Job losses were high during the lockdown between March and August, according to Wave 20 of the Centre for Monitoring Indian Economy’s Consumer Pyramids Household Survey.
Three broad ratios – labour participation rate, unemployment rate and employment rate – alerted about the sharp deterioration in labour markets in the first week of April.
The data provide absolute values of the labour force, employment and unemployment and its break-up into broad categories of age, gender, occupation, religion and caste, besides the various associated ratios. They point to the loss of 121 million jobs in April and the recovery of most of these by August, along with the continued deteriorating condition of salaried jobs.
The 20th wave of the Consumer Pyramids Household Survey was conducted entirely during the lockdown, from May through August 2020, illuminating the composition of the loss of salaried jobs.
The biggest loss of jobs among salaried employees was of white-collar professional employees and other employees. They include engineers, physicians, teachers, accountants, analysts and those who are professionally qualified and employed in private or government organisations.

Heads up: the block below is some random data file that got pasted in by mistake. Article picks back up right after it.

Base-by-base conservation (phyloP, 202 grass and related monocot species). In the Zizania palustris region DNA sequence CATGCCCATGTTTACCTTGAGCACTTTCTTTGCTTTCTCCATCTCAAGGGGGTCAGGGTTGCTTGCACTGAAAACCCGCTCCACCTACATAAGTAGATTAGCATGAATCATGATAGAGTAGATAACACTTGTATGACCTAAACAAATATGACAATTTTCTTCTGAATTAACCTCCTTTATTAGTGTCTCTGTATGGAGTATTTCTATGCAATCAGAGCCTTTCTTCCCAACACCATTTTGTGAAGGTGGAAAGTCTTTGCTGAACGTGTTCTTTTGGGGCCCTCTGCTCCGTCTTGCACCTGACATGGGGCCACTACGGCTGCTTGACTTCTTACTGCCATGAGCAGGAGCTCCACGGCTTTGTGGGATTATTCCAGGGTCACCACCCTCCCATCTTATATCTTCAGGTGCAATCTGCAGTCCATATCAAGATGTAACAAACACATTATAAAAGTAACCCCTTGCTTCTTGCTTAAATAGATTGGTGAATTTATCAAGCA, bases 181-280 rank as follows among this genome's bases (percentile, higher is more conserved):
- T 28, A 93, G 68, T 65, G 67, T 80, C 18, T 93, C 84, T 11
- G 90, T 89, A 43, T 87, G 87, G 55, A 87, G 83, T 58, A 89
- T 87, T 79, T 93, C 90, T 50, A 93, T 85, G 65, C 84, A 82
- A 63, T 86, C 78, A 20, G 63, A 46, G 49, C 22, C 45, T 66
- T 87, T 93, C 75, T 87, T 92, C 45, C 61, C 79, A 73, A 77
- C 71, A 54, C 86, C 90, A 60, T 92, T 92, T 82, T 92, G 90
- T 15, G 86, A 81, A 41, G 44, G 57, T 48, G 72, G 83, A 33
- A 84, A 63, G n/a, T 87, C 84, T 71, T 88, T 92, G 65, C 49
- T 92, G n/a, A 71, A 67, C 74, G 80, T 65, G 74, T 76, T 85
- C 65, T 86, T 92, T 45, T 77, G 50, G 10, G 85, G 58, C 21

An estimated 12.5 million white-collar professional employees were employed during the wave of January-April 2016. A year ago, during the wave of May-August 2019, their employment peaked at 18.8 million. It remained almost stable at 18.7 million in the next wave of September-December 2019 and then fell to 18.1 million during the wave of January-April 2020. This wave contained a partial impact of the Covid-19 induced lockdown.
Employment of these professionally qualified white-collar workers fell steeply to 12.2 million during the wave of May-August 2020. This is the lowest employment of these professionals since 2016. All the gains made in their employment over the past four years were washed away during the lockdown.
The lockdown did not impact white-collar clerical employees. These include largely desk-work employees ranging from secretaries and office clerks to BPO/KPO workers, data-entry operators and the types. Possibly, their work shifted to the work-from-home mode. This category of workers has not been seeing any growth since 2016. In fact, it has slid quite sharply since 2018 from about 15 million to less than 12 million by 2020. Interestingly, it did not slide any further during the lockdown.
Compared to a year ago, employment among the white-collar professional employees was down by 6.6 million. This was the biggest year-on-year loss among all salaried employees. The next biggest loss was among industrial workers. By a similar year-on-year comparison, they lost 5 million employees. This translates into a 26 per cent fall in employment among industrial workers over a year.
The industrial sector saw a 36 per cent year-on-year fall in real gross value added during the April-June 2020 quarter.
Computations made by CMIE from quarterly financial statements of listed companies show that the inflation-adjusted gross value addition of manufacturing companies declined by 41 per cent in the April-June 2020 quarter. But, their real wage bill declined by only about 15 per cent.